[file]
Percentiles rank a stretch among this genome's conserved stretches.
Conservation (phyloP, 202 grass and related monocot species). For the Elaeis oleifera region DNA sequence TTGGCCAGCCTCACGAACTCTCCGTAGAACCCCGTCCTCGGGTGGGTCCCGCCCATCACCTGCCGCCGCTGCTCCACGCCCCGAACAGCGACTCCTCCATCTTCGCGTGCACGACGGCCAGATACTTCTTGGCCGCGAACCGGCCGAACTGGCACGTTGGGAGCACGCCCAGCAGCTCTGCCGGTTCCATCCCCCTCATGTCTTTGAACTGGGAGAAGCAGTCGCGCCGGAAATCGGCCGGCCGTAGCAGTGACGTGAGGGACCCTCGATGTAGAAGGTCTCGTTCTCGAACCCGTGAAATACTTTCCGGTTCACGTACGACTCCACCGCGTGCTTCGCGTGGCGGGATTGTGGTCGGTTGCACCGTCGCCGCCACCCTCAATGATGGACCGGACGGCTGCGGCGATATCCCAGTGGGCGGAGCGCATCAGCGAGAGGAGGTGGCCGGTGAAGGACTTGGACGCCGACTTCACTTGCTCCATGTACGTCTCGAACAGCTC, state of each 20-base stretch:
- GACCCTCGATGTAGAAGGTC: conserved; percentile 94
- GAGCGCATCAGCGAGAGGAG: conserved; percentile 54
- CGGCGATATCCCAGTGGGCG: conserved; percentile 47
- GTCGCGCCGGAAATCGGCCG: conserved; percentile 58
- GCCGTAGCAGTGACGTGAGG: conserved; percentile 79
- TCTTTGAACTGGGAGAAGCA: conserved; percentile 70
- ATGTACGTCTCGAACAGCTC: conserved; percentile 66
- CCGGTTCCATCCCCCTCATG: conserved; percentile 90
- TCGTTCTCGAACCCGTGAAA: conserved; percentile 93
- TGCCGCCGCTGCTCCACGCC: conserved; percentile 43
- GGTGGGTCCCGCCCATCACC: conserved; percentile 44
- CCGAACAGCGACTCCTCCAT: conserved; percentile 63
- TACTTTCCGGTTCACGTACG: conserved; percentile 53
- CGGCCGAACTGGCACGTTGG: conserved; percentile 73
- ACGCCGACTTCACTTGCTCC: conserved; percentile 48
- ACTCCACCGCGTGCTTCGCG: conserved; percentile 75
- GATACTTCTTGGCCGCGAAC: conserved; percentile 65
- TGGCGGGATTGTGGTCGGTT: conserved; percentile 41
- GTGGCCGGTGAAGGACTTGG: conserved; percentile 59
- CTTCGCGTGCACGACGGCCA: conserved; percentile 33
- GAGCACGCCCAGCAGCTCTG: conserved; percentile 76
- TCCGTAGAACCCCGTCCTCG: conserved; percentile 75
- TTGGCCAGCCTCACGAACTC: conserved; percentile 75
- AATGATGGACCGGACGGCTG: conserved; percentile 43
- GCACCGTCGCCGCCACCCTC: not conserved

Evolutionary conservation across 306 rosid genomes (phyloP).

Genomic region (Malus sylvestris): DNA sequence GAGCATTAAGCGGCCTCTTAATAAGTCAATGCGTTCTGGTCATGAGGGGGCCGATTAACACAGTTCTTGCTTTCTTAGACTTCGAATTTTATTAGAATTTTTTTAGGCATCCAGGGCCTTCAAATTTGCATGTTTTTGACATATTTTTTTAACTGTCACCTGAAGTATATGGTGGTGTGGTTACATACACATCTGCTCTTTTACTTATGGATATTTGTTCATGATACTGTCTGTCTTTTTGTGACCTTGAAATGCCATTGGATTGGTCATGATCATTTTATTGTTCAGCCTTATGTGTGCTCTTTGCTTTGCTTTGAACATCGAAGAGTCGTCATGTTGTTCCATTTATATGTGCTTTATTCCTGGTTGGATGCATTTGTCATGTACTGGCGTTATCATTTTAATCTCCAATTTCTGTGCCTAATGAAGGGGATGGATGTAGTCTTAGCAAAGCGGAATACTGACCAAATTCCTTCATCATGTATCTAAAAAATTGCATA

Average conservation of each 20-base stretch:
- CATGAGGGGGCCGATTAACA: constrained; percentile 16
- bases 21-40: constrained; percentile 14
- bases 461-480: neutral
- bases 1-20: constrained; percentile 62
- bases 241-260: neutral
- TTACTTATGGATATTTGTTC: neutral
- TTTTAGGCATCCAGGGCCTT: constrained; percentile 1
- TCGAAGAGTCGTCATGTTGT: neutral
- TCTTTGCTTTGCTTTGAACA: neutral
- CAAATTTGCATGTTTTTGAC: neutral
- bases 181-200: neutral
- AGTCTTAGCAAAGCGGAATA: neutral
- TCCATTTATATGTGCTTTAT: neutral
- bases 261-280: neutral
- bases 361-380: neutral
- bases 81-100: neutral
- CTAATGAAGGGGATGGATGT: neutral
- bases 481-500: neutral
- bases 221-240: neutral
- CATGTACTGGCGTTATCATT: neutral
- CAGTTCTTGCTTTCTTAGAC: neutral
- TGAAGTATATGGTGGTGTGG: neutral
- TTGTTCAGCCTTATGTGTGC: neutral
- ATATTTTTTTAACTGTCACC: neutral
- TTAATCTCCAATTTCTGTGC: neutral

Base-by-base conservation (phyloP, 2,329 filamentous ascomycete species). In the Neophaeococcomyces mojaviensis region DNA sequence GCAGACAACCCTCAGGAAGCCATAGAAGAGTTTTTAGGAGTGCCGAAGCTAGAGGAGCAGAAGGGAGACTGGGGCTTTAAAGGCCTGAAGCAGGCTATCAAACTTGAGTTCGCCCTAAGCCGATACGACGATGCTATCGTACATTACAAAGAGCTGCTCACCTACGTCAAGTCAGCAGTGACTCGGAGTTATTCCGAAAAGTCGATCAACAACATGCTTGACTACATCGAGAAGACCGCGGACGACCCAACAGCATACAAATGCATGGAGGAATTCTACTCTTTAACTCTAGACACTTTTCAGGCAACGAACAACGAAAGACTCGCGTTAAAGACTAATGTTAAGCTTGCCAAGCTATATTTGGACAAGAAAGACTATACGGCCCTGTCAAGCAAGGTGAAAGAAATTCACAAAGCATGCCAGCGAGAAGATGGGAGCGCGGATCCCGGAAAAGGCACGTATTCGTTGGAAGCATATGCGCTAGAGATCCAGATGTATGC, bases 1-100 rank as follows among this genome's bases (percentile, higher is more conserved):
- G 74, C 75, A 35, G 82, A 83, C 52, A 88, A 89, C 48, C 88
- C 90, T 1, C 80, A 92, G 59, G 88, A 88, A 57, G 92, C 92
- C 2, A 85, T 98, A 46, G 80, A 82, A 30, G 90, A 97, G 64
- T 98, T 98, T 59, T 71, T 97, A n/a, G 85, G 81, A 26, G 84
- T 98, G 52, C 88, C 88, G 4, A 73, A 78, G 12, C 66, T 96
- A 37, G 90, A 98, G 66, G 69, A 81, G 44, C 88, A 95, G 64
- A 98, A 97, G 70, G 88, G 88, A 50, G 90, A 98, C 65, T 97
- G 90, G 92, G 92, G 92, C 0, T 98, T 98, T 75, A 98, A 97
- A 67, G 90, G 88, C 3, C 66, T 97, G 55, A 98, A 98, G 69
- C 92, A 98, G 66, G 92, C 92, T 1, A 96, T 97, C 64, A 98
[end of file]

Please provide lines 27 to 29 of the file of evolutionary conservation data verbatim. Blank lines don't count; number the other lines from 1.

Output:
- GCACCGTCGCCGCCACCCTC: not conserved

Evolutionary conservation across 306 rosid genomes (phyloP).

Genomic region (Malus sylvestris): DNA sequence GAGCATTAAGCGGCCTCTTAATAAGTCAATGCGTTCTGGTCATGAGGGGGCCGATTAACACAGTTCTTGCTTTCTTAGACTTCGAATTTTATTAGAATTTTTTTAGGCATCCAGGGCCTTCAAATTTGCATGTTTTTGACATATTTTTTTAACTGTCACCTGAAGTATATGGTGGTGTGGTTACATACACATCTGCTCTTTTACTTATGGATATTTGTTCATGATACTGTCTGTCTTTTTGTGACCTTGAAATGCCATTGGATTGGTCATGATCATTTTATTGTTCAGCCTTATGTGTGCTCTTTGCTTTGCTTTGAACATCGAAGAGTCGTCATGTTGTTCCATTTATATGTGCTTTATTCCTGGTTGGATGCATTTGTCATGTACTGGCGTTATCATTTTAATCTCCAATTTCTGTGCCTAATGAAGGGGATGGATGTAGTCTTAGCAAAGCGGAATACTGACCAAATTCCTTCATCATGTATCTAAAAAATTGCATA